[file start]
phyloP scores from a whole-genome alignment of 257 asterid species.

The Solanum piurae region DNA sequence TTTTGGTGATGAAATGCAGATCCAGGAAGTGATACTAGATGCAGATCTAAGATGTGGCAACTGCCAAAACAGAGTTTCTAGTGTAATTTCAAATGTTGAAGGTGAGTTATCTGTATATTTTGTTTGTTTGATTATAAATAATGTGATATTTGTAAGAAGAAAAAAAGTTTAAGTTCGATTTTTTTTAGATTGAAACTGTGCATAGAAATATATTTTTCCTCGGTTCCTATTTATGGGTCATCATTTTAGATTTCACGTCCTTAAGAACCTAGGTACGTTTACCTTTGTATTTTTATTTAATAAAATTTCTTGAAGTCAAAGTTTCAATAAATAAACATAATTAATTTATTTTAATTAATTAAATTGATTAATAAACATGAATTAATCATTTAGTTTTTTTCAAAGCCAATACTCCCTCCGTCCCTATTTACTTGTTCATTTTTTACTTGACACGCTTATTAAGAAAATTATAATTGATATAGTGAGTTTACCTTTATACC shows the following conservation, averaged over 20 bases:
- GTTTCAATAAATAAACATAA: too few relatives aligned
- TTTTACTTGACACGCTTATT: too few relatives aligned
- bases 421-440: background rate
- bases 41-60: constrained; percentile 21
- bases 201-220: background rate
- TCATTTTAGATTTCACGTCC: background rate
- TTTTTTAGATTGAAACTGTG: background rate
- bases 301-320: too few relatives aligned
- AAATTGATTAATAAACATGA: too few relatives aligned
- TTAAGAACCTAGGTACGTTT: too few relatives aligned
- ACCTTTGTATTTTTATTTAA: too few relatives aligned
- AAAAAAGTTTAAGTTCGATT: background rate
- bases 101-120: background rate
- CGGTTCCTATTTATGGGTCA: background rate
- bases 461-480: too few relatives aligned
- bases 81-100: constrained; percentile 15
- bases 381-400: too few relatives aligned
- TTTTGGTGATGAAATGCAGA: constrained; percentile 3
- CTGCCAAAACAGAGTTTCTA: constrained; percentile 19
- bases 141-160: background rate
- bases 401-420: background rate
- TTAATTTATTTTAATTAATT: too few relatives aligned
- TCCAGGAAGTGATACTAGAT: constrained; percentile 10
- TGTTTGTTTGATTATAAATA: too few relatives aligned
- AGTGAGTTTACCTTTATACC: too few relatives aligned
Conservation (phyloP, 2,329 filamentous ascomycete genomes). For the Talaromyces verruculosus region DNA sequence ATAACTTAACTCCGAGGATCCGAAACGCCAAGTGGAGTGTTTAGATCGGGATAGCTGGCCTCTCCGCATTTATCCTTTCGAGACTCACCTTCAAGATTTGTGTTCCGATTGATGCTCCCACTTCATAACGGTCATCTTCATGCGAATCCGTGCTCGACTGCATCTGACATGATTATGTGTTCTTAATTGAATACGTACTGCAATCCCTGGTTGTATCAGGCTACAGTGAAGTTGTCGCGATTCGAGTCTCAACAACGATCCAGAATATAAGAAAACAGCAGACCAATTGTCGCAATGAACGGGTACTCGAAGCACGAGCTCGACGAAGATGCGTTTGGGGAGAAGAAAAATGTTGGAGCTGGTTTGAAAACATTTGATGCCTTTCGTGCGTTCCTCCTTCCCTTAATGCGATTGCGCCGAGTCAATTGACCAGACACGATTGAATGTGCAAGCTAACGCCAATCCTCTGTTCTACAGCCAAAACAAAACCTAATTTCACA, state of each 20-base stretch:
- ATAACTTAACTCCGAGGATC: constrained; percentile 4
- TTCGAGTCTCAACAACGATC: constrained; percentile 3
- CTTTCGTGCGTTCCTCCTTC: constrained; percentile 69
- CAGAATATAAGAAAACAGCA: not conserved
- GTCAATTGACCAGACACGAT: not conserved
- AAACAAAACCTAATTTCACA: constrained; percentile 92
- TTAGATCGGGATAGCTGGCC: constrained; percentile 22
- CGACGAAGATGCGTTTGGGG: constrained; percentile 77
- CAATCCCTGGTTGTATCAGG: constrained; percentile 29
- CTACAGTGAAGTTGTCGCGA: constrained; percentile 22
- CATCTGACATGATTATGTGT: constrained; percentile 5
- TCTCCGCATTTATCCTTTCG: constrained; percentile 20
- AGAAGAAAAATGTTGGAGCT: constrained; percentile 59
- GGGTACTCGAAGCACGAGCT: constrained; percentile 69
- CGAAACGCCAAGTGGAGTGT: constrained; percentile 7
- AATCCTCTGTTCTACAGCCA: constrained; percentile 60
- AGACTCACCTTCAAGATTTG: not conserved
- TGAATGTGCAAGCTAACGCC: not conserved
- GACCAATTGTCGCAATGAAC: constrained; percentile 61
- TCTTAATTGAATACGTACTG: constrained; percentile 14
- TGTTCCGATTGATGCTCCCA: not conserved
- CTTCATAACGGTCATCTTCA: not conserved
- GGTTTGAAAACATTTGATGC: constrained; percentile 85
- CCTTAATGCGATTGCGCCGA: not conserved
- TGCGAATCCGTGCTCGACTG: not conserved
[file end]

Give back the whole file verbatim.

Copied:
phyloP scores from a whole-genome alignment of 257 asterid species.

The Solanum piurae region DNA sequence TTTTGGTGATGAAATGCAGATCCAGGAAGTGATACTAGATGCAGATCTAAGATGTGGCAACTGCCAAAACAGAGTTTCTAGTGTAATTTCAAATGTTGAAGGTGAGTTATCTGTATATTTTGTTTGTTTGATTATAAATAATGTGATATTTGTAAGAAGAAAAAAAGTTTAAGTTCGATTTTTTTTAGATTGAAACTGTGCATAGAAATATATTTTTCCTCGGTTCCTATTTATGGGTCATCATTTTAGATTTCACGTCCTTAAGAACCTAGGTACGTTTACCTTTGTATTTTTATTTAATAAAATTTCTTGAAGTCAAAGTTTCAATAAATAAACATAATTAATTTATTTTAATTAATTAAATTGATTAATAAACATGAATTAATCATTTAGTTTTTTTCAAAGCCAATACTCCCTCCGTCCCTATTTACTTGTTCATTTTTTACTTGACACGCTTATTAAGAAAATTATAATTGATATAGTGAGTTTACCTTTATACC shows the following conservation, averaged over 20 bases:
- GTTTCAATAAATAAACATAA: too few relatives aligned
- TTTTACTTGACACGCTTATT: too few relatives aligned
- bases 421-440: background rate
- bases 41-60: constrained; percentile 21
- bases 201-220: background rate
- TCATTTTAGATTTCACGTCC: background rate
- TTTTTTAGATTGAAACTGTG: background rate
- bases 301-320: too few relatives aligned
- AAATTGATTAATAAACATGA: too few relatives aligned
- TTAAGAACCTAGGTACGTTT: too few relatives aligned
- ACCTTTGTATTTTTATTTAA: too few relatives aligned
- AAAAAAGTTTAAGTTCGATT: background rate
- bases 101-120: background rate
- CGGTTCCTATTTATGGGTCA: background rate
- bases 461-480: too few relatives aligned
- bases 81-100: constrained; percentile 15
- bases 381-400: too few relatives aligned
- TTTTGGTGATGAAATGCAGA: constrained; percentile 3
- CTGCCAAAACAGAGTTTCTA: constrained; percentile 19
- bases 141-160: background rate
- bases 401-420: background rate
- TTAATTTATTTTAATTAATT: too few relatives aligned
- TCCAGGAAGTGATACTAGAT: constrained; percentile 10
- TGTTTGTTTGATTATAAATA: too few relatives aligned
- AGTGAGTTTACCTTTATACC: too few relatives aligned
Conservation (phyloP, 2,329 filamentous ascomycete genomes). For the Talaromyces verruculosus region DNA sequence ATAACTTAACTCCGAGGATCCGAAACGCCAAGTGGAGTGTTTAGATCGGGATAGCTGGCCTCTCCGCATTTATCCTTTCGAGACTCACCTTCAAGATTTGTGTTCCGATTGATGCTCCCACTTCATAACGGTCATCTTCATGCGAATCCGTGCTCGACTGCATCTGACATGATTATGTGTTCTTAATTGAATACGTACTGCAATCCCTGGTTGTATCAGGCTACAGTGAAGTTGTCGCGATTCGAGTCTCAACAACGATCCAGAATATAAGAAAACAGCAGACCAATTGTCGCAATGAACGGGTACTCGAAGCACGAGCTCGACGAAGATGCGTTTGGGGAGAAGAAAAATGTTGGAGCTGGTTTGAAAACATTTGATGCCTTTCGTGCGTTCCTCCTTCCCTTAATGCGATTGCGCCGAGTCAATTGACCAGACACGATTGAATGTGCAAGCTAACGCCAATCCTCTGTTCTACAGCCAAAACAAAACCTAATTTCACA, state of each 20-base stretch:
- ATAACTTAACTCCGAGGATC: constrained; percentile 4
- TTCGAGTCTCAACAACGATC: constrained; percentile 3
- CTTTCGTGCGTTCCTCCTTC: constrained; percentile 69
- CAGAATATAAGAAAACAGCA: not conserved
- GTCAATTGACCAGACACGAT: not conserved
- AAACAAAACCTAATTTCACA: constrained; percentile 92
- TTAGATCGGGATAGCTGGCC: constrained; percentile 22
- CGACGAAGATGCGTTTGGGG: constrained; percentile 77
- CAATCCCTGGTTGTATCAGG: constrained; percentile 29
- CTACAGTGAAGTTGTCGCGA: constrained; percentile 22
- CATCTGACATGATTATGTGT: constrained; percentile 5
- TCTCCGCATTTATCCTTTCG: constrained; percentile 20
- AGAAGAAAAATGTTGGAGCT: constrained; percentile 59
- GGGTACTCGAAGCACGAGCT: constrained; percentile 69
- CGAAACGCCAAGTGGAGTGT: constrained; percentile 7
- AATCCTCTGTTCTACAGCCA: constrained; percentile 60
- AGACTCACCTTCAAGATTTG: not conserved
- TGAATGTGCAAGCTAACGCC: not conserved
- GACCAATTGTCGCAATGAAC: constrained; percentile 61
- TCTTAATTGAATACGTACTG: constrained; percentile 14
- TGTTCCGATTGATGCTCCCA: not conserved
- CTTCATAACGGTCATCTTCA: not conserved
- GGTTTGAAAACATTTGATGC: constrained; percentile 85
- CCTTAATGCGATTGCGCCGA: not conserved
- TGCGAATCCGTGCTCGACTG: not conserved